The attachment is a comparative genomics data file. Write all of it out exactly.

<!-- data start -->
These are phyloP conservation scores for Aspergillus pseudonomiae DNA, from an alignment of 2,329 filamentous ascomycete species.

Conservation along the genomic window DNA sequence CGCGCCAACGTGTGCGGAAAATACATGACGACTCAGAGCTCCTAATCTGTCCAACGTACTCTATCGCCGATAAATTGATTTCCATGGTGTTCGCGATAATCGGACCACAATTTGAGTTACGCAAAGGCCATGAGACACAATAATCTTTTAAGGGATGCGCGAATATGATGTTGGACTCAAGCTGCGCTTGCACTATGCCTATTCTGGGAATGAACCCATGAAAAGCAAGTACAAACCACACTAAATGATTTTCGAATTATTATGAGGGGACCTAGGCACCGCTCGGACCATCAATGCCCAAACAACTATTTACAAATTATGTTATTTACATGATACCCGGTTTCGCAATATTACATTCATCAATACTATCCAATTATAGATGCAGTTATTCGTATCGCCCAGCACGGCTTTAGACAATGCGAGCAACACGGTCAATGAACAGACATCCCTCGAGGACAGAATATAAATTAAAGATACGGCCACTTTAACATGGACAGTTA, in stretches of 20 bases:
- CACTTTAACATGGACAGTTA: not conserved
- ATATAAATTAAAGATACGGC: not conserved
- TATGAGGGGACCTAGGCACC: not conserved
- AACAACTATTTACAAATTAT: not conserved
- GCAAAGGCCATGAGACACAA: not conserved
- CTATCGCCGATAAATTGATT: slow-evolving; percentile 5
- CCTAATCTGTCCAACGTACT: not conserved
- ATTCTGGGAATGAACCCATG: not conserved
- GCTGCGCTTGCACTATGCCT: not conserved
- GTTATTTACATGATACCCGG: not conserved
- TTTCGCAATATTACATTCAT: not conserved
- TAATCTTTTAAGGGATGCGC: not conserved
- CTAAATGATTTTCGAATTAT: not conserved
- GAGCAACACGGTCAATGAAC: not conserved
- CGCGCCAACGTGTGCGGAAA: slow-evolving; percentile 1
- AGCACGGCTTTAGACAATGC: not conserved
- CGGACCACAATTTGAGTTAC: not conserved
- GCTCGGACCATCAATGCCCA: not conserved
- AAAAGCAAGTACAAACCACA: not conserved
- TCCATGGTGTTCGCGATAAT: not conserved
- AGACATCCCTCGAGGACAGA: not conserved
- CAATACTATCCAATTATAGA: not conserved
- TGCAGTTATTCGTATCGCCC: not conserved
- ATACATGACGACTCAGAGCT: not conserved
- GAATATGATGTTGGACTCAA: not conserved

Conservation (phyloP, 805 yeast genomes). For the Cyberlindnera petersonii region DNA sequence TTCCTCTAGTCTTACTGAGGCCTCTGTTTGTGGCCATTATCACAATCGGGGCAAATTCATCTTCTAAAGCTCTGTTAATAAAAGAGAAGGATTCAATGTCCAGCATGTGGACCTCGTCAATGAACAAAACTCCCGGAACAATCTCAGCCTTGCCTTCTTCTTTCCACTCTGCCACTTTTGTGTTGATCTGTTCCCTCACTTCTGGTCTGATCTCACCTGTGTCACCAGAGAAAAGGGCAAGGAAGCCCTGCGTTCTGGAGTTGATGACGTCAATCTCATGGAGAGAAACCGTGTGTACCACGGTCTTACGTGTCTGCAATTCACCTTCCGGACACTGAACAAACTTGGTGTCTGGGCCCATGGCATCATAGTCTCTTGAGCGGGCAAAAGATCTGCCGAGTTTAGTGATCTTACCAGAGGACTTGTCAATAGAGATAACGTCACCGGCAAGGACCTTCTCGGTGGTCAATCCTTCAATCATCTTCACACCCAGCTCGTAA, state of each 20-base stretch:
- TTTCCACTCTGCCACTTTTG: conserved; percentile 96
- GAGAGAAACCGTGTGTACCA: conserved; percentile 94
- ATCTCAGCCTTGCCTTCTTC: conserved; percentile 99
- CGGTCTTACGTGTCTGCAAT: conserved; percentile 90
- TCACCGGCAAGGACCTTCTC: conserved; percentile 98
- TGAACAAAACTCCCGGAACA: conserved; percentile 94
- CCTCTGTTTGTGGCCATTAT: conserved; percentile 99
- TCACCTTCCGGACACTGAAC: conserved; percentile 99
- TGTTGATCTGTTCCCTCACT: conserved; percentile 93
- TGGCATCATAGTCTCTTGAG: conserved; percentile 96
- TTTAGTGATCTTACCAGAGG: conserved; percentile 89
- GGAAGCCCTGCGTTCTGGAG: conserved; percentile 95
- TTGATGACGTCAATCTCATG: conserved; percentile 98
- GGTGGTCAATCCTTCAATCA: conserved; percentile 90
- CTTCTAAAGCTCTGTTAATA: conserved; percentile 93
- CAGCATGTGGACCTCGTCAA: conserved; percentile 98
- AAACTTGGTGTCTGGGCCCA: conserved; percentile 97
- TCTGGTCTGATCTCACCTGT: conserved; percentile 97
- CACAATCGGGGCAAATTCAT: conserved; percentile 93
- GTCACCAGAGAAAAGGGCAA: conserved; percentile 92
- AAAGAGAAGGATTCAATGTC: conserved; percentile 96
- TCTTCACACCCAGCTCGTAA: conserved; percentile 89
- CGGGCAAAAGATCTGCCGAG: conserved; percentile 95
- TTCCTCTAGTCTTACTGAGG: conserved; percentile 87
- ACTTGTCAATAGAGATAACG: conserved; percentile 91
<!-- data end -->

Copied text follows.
These are phyloP conservation scores for Aspergillus pseudonomiae DNA, from an alignment of 2,329 filamentous ascomycete species.

Conservation along the genomic window DNA sequence CGCGCCAACGTGTGCGGAAAATACATGACGACTCAGAGCTCCTAATCTGTCCAACGTACTCTATCGCCGATAAATTGATTTCCATGGTGTTCGCGATAATCGGACCACAATTTGAGTTACGCAAAGGCCATGAGACACAATAATCTTTTAAGGGATGCGCGAATATGATGTTGGACTCAAGCTGCGCTTGCACTATGCCTATTCTGGGAATGAACCCATGAAAAGCAAGTACAAACCACACTAAATGATTTTCGAATTATTATGAGGGGACCTAGGCACCGCTCGGACCATCAATGCCCAAACAACTATTTACAAATTATGTTATTTACATGATACCCGGTTTCGCAATATTACATTCATCAATACTATCCAATTATAGATGCAGTTATTCGTATCGCCCAGCACGGCTTTAGACAATGCGAGCAACACGGTCAATGAACAGACATCCCTCGAGGACAGAATATAAATTAAAGATACGGCCACTTTAACATGGACAGTTA, in stretches of 20 bases:
- CACTTTAACATGGACAGTTA: not conserved
- ATATAAATTAAAGATACGGC: not conserved
- TATGAGGGGACCTAGGCACC: not conserved
- AACAACTATTTACAAATTAT: not conserved
- GCAAAGGCCATGAGACACAA: not conserved
- CTATCGCCGATAAATTGATT: slow-evolving; percentile 5
- CCTAATCTGTCCAACGTACT: not conserved
- ATTCTGGGAATGAACCCATG: not conserved
- GCTGCGCTTGCACTATGCCT: not conserved
- GTTATTTACATGATACCCGG: not conserved
- TTTCGCAATATTACATTCAT: not conserved
- TAATCTTTTAAGGGATGCGC: not conserved
- CTAAATGATTTTCGAATTAT: not conserved
- GAGCAACACGGTCAATGAAC: not conserved
- CGCGCCAACGTGTGCGGAAA: slow-evolving; percentile 1
- AGCACGGCTTTAGACAATGC: not conserved
- CGGACCACAATTTGAGTTAC: not conserved
- GCTCGGACCATCAATGCCCA: not conserved
- AAAAGCAAGTACAAACCACA: not conserved
- TCCATGGTGTTCGCGATAAT: not conserved
- AGACATCCCTCGAGGACAGA: not conserved
- CAATACTATCCAATTATAGA: not conserved
- TGCAGTTATTCGTATCGCCC: not conserved
- ATACATGACGACTCAGAGCT: not conserved
- GAATATGATGTTGGACTCAA: not conserved

Conservation (phyloP, 805 yeast genomes). For the Cyberlindnera petersonii region DNA sequence TTCCTCTAGTCTTACTGAGGCCTCTGTTTGTGGCCATTATCACAATCGGGGCAAATTCATCTTCTAAAGCTCTGTTAATAAAAGAGAAGGATTCAATGTCCAGCATGTGGACCTCGTCAATGAACAAAACTCCCGGAACAATCTCAGCCTTGCCTTCTTCTTTCCACTCTGCCACTTTTGTGTTGATCTGTTCCCTCACTTCTGGTCTGATCTCACCTGTGTCACCAGAGAAAAGGGCAAGGAAGCCCTGCGTTCTGGAGTTGATGACGTCAATCTCATGGAGAGAAACCGTGTGTACCACGGTCTTACGTGTCTGCAATTCACCTTCCGGACACTGAACAAACTTGGTGTCTGGGCCCATGGCATCATAGTCTCTTGAGCGGGCAAAAGATCTGCCGAGTTTAGTGATCTTACCAGAGGACTTGTCAATAGAGATAACGTCACCGGCAAGGACCTTCTCGGTGGTCAATCCTTCAATCATCTTCACACCCAGCTCGTAA, state of each 20-base stretch:
- TTTCCACTCTGCCACTTTTG: conserved; percentile 96
- GAGAGAAACCGTGTGTACCA: conserved; percentile 94
- ATCTCAGCCTTGCCTTCTTC: conserved; percentile 99
- CGGTCTTACGTGTCTGCAAT: conserved; percentile 90
- TCACCGGCAAGGACCTTCTC: conserved; percentile 98
- TGAACAAAACTCCCGGAACA: conserved; percentile 94
- CCTCTGTTTGTGGCCATTAT: conserved; percentile 99
- TCACCTTCCGGACACTGAAC: conserved; percentile 99
- TGTTGATCTGTTCCCTCACT: conserved; percentile 93
- TGGCATCATAGTCTCTTGAG: conserved; percentile 96
- TTTAGTGATCTTACCAGAGG: conserved; percentile 89
- GGAAGCCCTGCGTTCTGGAG: conserved; percentile 95
- TTGATGACGTCAATCTCATG: conserved; percentile 98
- GGTGGTCAATCCTTCAATCA: conserved; percentile 90
- CTTCTAAAGCTCTGTTAATA: conserved; percentile 93
- CAGCATGTGGACCTCGTCAA: conserved; percentile 98
- AAACTTGGTGTCTGGGCCCA: conserved; percentile 97
- TCTGGTCTGATCTCACCTGT: conserved; percentile 97
- CACAATCGGGGCAAATTCAT: conserved; percentile 93
- GTCACCAGAGAAAAGGGCAA: conserved; percentile 92
- AAAGAGAAGGATTCAATGTC: conserved; percentile 96
- TCTTCACACCCAGCTCGTAA: conserved; percentile 89
- CGGGCAAAAGATCTGCCGAG: conserved; percentile 95
- TTCCTCTAGTCTTACTGAGG: conserved; percentile 87
- ACTTGTCAATAGAGATAACG: conserved; percentile 91